New faces, same goals for Spartans | 2013 Reporter Prep Football Preview

Skyline lost three-year starter and All-American Max Browne to graduation, but don't expect the back-to-back 4A state champions to feel sorry for themselves.

When Skyline head football coach Mat Taylor had a question about his team during the past three seasons, he knew where to turn.

Whether he wanted to calibrate the game plan, talk about offensive installation or simply find the pulse of his group, he looked to quarterback Max Browne.

“He was unbelievable, my right-hand man,” Taylor said of Browne, whom he has known since he was a Skyline ball boy. “I could confide in him.”

The latest in the lineage of Skyline quarterbacks that began with his brother Mitch, Max Browne rewrote the record books for the Spartans during his three-year tenure as starter, reaching the state title game all three years, capturing a pair of championships and earning a host of All-American honors along with the Gatorade National Player of the Year award for football as a senior in 2012.

He paced an offense that was predicated on his precision as a passer and intuitive abilities as a field general, leading Skyline to 40 or more points in 11 of 14 games, 50 or more nine times and an eye-popping 71 points against defending Idaho state champion Coeur d’Alene.

But with Browne graduated and now at USC, Taylor will turn to a far less familiar face in transfer Kilton Anderson, a senior transfer from Naples, Fla. who was forced to leave his former school when his father’s job called for a relocation.

While his life has been in a constant state of flux during the past several months as he met new teammates and attempted to acclimate himself to life in the opposite corner of the country, Skyline head coach Mat Taylor said Anderson has met the challenge at every turn.

“What an adjustment for a young man,” Taylor said. “He has embraced it and the kids have really taken well to him.”

Junior Cameron Saffle, the only non-senior captain on the team, missed much of last year rehabbing from an injury after seeing time on varsity as a freshman and said the comfort level between Anderson and the rest of the group has been growing steadily since his arrival.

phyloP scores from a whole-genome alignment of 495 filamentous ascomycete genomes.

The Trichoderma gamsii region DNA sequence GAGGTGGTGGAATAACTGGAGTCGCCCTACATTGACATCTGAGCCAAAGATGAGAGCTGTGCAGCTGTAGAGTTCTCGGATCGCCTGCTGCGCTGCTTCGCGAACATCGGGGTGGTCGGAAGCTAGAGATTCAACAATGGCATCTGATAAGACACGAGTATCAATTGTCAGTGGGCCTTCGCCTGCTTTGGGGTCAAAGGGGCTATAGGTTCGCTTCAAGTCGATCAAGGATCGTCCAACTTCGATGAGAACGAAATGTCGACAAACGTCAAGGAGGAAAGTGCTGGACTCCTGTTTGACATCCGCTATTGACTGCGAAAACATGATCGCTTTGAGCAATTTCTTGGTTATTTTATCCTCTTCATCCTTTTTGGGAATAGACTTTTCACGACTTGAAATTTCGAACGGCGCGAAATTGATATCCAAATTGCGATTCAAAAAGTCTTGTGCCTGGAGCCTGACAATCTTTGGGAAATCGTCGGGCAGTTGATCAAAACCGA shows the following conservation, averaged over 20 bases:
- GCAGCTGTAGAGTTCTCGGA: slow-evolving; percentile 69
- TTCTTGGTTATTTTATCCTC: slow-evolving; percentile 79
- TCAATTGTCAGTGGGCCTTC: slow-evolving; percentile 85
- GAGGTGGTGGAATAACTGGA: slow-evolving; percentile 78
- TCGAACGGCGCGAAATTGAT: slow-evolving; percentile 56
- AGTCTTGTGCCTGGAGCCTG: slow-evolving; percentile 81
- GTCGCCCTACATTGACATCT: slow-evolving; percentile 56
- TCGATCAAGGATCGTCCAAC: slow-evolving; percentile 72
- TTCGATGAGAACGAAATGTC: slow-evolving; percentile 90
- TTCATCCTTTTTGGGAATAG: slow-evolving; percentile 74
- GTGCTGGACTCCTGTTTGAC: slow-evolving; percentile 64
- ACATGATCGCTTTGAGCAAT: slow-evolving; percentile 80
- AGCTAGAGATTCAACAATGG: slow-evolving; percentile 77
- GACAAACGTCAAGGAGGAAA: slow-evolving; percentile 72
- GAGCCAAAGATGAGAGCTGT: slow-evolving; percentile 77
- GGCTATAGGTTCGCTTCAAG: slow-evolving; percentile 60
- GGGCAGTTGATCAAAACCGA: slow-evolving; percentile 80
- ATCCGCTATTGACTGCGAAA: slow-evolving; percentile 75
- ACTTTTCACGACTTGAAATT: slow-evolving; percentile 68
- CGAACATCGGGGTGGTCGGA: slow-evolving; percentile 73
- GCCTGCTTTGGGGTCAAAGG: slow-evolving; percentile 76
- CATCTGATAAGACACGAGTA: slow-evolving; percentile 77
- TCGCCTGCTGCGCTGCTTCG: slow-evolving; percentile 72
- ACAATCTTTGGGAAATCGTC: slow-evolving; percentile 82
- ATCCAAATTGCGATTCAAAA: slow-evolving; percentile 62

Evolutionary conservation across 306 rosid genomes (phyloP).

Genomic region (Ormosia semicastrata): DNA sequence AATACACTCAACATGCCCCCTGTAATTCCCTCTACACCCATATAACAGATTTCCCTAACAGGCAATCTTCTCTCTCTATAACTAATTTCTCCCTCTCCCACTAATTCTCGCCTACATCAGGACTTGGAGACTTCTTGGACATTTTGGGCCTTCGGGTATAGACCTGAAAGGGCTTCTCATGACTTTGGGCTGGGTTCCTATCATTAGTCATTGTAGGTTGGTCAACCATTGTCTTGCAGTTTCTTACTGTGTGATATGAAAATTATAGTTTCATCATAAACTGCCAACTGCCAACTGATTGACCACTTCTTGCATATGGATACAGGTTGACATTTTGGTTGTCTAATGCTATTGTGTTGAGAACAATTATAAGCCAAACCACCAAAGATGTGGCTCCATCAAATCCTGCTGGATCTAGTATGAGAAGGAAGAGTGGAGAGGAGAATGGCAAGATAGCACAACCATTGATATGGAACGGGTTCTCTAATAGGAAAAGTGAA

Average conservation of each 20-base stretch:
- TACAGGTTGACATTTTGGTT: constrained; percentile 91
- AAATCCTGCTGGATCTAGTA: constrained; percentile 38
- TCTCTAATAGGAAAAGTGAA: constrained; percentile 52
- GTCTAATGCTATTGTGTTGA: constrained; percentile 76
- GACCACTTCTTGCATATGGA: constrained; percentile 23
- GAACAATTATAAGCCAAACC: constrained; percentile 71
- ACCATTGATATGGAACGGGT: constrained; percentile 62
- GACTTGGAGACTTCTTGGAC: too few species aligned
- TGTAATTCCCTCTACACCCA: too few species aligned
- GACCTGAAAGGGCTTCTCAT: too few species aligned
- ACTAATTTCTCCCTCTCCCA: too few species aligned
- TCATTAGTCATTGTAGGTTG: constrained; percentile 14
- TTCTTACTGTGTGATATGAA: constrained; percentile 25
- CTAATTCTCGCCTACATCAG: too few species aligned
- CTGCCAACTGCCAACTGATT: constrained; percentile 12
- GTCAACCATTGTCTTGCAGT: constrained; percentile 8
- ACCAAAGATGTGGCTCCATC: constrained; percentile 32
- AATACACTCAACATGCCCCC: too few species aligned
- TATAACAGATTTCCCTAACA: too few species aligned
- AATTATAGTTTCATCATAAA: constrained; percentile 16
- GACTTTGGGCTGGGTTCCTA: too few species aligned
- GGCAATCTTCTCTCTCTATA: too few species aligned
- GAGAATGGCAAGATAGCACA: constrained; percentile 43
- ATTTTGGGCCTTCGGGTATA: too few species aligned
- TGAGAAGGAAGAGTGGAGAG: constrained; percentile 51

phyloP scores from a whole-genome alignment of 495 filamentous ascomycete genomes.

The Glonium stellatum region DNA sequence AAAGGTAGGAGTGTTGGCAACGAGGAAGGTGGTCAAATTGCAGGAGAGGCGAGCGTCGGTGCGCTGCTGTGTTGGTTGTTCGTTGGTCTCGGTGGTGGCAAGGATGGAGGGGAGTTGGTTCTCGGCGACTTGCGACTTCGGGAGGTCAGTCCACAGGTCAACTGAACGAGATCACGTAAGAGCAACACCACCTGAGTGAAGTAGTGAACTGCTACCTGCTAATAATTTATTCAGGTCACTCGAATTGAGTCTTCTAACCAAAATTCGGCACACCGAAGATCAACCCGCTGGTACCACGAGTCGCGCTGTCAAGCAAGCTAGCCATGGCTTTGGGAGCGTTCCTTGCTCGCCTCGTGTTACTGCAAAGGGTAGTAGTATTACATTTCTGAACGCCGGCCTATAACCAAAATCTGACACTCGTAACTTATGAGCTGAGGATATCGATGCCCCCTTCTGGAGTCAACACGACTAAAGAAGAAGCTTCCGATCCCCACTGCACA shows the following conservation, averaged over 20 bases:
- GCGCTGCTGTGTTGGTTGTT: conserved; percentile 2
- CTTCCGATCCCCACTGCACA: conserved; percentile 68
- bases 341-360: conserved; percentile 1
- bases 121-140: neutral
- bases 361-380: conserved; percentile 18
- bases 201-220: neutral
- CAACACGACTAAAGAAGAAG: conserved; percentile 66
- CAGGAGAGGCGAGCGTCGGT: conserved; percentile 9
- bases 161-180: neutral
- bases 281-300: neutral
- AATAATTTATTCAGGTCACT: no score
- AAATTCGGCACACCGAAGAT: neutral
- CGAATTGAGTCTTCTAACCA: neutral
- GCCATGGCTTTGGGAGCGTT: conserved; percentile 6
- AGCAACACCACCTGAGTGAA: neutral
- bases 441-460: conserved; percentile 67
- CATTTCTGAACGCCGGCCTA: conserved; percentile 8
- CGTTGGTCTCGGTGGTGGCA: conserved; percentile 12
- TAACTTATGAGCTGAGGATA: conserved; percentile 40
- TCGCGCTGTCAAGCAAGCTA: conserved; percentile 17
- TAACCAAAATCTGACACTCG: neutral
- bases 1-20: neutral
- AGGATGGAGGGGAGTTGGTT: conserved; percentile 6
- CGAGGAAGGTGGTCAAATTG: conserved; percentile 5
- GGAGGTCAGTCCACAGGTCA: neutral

“That is the biggest part, getting that chemistry down,” he said. “Kilton is doing a great job.”

The challenge will be a major one for Anderson and the Spartans without its offensive and defensive leaders from 2012 in Browne and Peyton Pelluer, now a linebacker at Washington State.

Both were multiple-year starters and are only two of many pieces no longer in place.

Top rusher Cedric Cooper and his 900-plus yards and 13 touchdowns are gone, as are the 300 yards and six scores on the ground from Jack Valencia. When Anderson takes to the air, he won’t be connecting with many of the same targets as his predecessor, as Skyline returns only five players who caught a pass. That group accounted for only 13 catches total and one score from now-senior Cole Blackburn, but Nic Sblendorio (58/1085/12), Trevor Barney (48/850/14), Matt Sinatro (38/834/10) and six more seniors from last year who caught touchdown passes are gone.

Owing to that reality, the moniker around the Spartans this year has been “TXVII”, or “Team 17”, the title this group bears as the 17th to play football in Skyline’s brief but storied history.

“Team 16 did a lot of great things,” Taylor said. “But Team 17 hasn’t done anything yet, just like Team 16 hadn’t. They know it is about making Skyline better and us right now.”